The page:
Las Vegas Sun

January 19, 2019

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Media groups wrestle over domain name

A Clark County District Court judge has been asked to sort out who has the right to one of the world's most coveted Internet domain names, lasvegas.com.

Companies operated by Las Vegas' two dominant media groups have been sued by two of the city's largest casino companies in order to determine who will own the Internet address, which attracts millions of viewers who plan to visit the city.

Stephens Media Intellectual Property LLC, a subsidiary of the company that owns the Las Vegas Review-Journal, and VEGAS.com LLC, a subsidiary of the company that owns the Las Vegas Sun, were named as defendants in a suit filed in Clark County District Court last week by companies affiliated with Mandalay Resort Group and Caesars Entertainment Inc.

Mandalay Resort Group is in the process of being acquired by MGM Mirage while Caesars Entertainment is being acquired by Harrah's Entertainment Inc., two gaming industry-changing mergers that would create the two largest casino companies in the world.

MRG Vegas Portal Inc., a subsidiary of Mandalay, and PPE-IM Inc., a subsidiary of Caesars, filed the action, which asks a judge to declare who should be entitled to the lasvegas.com domain name. Judge Ron Parraguirre has been assigned the case.

MRG and PPE own a controlling interest in a limited liability company known as LAS Travel, which formerly was known as LasVegas.com LLC.

According to the suit, Stephens Media, in February 2002, negotiated an exclusive, transferable license to LAS Travel to use the lasvegas.com name, which the companies used to help sell hotel rooms for Mandalay and Caesars properties.

According to the agreement, LAS Travel or its owners had the right to transfer their interest in the domain name to the Greenspun Media Group, which owns the rival VEGAS.com.

Under terms of the agreement, if PPE and MRG wanted to transfer their interests to the Greenspun Media Group, they were required to give Stephens a "notice of intent." The agreement also stated that Stephens would then have a 30-day option to acquire the controlling interests in LAS Travel "at the price and on the same terms set forth in the notice of intent."

If Stephens failed to exercise its option, the agreement said, PPE and MRG could transfer their controlling interests to the Greenspun Media Group.

According to the suit, PPE, MRG and VEGAS.com reached an agreement July 22 in which VEGAS.com would purchase the ownership interests of PPE and MRG in LAS Travel, including rights to the lasvegas.com Web site.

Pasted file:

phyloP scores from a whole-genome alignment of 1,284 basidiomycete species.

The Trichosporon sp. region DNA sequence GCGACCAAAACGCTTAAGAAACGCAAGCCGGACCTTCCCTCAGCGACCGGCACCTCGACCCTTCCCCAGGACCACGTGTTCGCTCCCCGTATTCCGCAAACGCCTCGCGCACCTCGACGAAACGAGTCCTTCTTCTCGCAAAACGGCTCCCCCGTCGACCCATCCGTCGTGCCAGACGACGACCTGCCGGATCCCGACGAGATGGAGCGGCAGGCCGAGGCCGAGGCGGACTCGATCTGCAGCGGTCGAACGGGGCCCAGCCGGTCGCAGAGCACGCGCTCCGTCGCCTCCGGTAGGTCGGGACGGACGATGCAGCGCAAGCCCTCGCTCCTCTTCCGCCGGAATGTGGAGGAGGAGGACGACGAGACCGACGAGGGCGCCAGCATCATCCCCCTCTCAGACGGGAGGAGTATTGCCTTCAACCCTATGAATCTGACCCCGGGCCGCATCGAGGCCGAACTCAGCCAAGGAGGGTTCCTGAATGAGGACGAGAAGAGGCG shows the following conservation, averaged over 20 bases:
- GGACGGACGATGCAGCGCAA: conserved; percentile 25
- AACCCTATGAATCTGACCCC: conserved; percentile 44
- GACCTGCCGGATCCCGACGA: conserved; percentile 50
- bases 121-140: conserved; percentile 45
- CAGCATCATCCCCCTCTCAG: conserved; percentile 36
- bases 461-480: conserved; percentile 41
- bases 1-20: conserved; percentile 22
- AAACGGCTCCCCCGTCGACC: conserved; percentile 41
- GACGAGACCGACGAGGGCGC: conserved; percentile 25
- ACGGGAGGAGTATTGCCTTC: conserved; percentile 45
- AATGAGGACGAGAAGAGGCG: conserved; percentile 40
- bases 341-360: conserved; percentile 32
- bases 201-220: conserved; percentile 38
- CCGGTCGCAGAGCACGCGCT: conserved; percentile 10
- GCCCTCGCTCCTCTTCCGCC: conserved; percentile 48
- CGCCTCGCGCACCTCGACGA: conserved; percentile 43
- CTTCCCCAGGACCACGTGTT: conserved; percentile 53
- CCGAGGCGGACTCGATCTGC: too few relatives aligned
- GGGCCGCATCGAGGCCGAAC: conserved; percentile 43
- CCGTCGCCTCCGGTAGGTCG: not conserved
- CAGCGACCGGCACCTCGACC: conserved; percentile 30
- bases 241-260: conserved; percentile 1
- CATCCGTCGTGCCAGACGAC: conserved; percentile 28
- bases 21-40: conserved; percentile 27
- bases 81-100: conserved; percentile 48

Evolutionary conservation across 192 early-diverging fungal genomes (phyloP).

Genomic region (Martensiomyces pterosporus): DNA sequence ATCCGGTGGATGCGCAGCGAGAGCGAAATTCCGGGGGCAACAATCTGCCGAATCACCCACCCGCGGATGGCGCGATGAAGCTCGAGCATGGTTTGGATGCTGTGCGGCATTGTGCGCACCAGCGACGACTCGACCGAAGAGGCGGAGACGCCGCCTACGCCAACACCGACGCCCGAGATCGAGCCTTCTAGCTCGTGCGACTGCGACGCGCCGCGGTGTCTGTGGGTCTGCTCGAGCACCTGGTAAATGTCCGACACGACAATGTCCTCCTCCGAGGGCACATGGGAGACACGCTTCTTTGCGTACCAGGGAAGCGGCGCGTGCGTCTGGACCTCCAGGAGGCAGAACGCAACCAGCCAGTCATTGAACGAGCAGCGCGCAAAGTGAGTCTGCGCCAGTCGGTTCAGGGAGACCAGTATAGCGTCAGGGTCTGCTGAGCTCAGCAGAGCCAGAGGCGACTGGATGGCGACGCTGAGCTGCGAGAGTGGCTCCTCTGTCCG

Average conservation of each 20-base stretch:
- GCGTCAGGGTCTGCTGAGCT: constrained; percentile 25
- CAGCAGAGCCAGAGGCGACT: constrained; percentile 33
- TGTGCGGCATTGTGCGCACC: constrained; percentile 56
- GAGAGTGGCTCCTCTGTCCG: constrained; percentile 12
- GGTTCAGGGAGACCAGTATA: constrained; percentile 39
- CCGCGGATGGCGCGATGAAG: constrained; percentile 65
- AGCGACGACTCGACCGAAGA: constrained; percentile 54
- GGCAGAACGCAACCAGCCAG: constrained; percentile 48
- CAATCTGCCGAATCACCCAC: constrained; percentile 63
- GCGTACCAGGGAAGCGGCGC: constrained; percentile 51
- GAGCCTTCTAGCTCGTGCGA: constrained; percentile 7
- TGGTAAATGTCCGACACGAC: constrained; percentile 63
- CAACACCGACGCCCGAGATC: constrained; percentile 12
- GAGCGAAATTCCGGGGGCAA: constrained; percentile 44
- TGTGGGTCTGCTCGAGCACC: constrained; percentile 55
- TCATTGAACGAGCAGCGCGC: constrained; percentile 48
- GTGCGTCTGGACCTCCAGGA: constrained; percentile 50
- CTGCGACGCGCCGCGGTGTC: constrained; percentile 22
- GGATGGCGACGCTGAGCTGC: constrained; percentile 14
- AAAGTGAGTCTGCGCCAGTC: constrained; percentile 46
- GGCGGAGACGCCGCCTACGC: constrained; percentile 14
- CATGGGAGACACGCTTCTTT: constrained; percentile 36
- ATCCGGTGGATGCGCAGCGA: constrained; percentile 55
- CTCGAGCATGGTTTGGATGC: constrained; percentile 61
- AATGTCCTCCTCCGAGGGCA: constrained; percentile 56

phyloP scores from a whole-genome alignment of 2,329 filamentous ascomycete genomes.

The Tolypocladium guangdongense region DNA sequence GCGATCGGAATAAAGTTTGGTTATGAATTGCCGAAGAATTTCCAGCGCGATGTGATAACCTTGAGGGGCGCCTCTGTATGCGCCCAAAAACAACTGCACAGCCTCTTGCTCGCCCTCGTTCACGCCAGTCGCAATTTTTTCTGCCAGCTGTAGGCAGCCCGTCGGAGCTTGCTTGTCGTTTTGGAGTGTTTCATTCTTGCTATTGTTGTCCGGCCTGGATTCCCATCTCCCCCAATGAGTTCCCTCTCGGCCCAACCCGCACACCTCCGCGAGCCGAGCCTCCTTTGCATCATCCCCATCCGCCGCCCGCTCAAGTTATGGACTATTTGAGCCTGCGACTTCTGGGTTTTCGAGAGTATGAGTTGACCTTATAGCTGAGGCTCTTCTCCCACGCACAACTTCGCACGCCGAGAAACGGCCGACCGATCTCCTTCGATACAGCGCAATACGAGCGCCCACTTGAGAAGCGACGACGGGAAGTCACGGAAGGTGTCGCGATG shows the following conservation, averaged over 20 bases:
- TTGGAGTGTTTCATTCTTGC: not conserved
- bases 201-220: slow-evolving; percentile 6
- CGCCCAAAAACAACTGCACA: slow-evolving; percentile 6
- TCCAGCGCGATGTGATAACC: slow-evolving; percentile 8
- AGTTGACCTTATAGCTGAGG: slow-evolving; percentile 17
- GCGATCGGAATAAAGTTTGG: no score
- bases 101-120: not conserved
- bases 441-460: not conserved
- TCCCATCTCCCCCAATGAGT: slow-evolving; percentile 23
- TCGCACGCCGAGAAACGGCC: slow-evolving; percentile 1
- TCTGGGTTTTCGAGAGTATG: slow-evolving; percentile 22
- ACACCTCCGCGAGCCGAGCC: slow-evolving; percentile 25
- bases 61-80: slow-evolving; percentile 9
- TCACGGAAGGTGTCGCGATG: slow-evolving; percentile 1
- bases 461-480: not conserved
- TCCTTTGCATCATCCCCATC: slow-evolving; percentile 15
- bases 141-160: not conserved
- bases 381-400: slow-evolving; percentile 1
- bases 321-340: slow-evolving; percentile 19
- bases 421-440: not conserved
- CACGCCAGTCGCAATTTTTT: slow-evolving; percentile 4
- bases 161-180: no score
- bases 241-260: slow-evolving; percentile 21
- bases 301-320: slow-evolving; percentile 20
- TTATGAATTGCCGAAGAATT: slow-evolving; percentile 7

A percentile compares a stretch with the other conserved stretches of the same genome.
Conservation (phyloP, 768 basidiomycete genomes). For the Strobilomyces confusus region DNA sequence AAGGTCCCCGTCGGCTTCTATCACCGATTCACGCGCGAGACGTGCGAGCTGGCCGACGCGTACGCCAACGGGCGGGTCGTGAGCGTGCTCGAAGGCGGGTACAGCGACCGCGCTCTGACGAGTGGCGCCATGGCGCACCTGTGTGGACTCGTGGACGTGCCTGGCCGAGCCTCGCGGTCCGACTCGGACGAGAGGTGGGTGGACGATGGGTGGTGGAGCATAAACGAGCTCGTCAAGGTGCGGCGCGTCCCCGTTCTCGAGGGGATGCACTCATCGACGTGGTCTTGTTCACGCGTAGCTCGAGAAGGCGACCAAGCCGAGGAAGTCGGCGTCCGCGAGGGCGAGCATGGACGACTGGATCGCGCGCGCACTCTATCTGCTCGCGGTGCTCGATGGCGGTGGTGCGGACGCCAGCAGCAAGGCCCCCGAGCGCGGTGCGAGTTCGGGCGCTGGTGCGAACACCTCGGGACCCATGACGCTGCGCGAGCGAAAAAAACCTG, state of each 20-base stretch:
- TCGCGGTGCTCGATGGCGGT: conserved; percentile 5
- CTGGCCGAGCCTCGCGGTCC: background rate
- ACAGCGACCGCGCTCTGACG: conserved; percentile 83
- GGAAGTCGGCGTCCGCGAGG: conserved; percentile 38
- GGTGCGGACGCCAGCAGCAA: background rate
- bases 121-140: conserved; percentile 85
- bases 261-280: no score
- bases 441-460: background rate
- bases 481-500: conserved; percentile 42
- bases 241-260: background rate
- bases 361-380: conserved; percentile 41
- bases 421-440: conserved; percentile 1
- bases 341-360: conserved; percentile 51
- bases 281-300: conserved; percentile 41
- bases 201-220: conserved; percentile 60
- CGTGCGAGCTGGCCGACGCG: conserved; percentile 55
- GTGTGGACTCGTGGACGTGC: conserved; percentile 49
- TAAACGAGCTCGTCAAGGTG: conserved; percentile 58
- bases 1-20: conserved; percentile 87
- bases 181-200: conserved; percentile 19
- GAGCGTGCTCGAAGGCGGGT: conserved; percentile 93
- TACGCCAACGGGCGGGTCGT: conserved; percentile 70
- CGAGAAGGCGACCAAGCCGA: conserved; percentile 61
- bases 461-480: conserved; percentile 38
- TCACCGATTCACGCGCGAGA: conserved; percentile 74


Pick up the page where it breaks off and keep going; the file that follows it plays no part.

A day later, PPE and MRG provided Stephens with a notice of intent, giving Stephens 30 days to match the offer.

The suit says on Aug. 19, Stephens executive Sherman Frederick sent a letter to PPE and MRG exercising the company's option rights. But on Aug. 24, VEGAS.com President Howard Lefkowitz sent a letter to PPE and MRG stating that the Stephens bid did not match the terms of the VEGAS.com offer. Lefkowitz also said he was drafting a purchase agreement to close on the deal within 30 days.

A day later, an attorney for Stephens sent a letter saying the company had properly exercised its option and was also drafting a purchase agreement to close on the deal within 30 days.

Both companies followed with their respective purchase agreements.

"Both Stephens and VEGAS.com assert that plaintiffs are contractually bound to sell their ownership interests in LAS Travel to each of them, respectively, and further allege that consummation of the purchase with the other party would constitute a breach of contract," the suit says.

Neither the term sheet nor the agreement provide a mechanism for the resolution of that type of dispute, the suit says.

PPE and MRG sent letters to both companies on Sept. 3, requesting that the two companies resolve the issue among themselves or submit the matter to binding arbitration. But to date, the dispute has been unresolved and PPE and MRG say a delay in the resolution is causing them to lose money.

The suit is seeking a declaratory judgment of whether the Stephens bid validly exercised terms of the option clause and "to which party plaintiffs may, pursuant to the agreement, sell their ownership interests in LAS Travel."

The suit also asks that if the court determines that the controlling interest be sold to Stephens that a declaratory judgment be made that the terms set forth in the VEGAS.com term sheet be matched.

Representatives of Stephens and VEGAS.com could not be reached for comment today.

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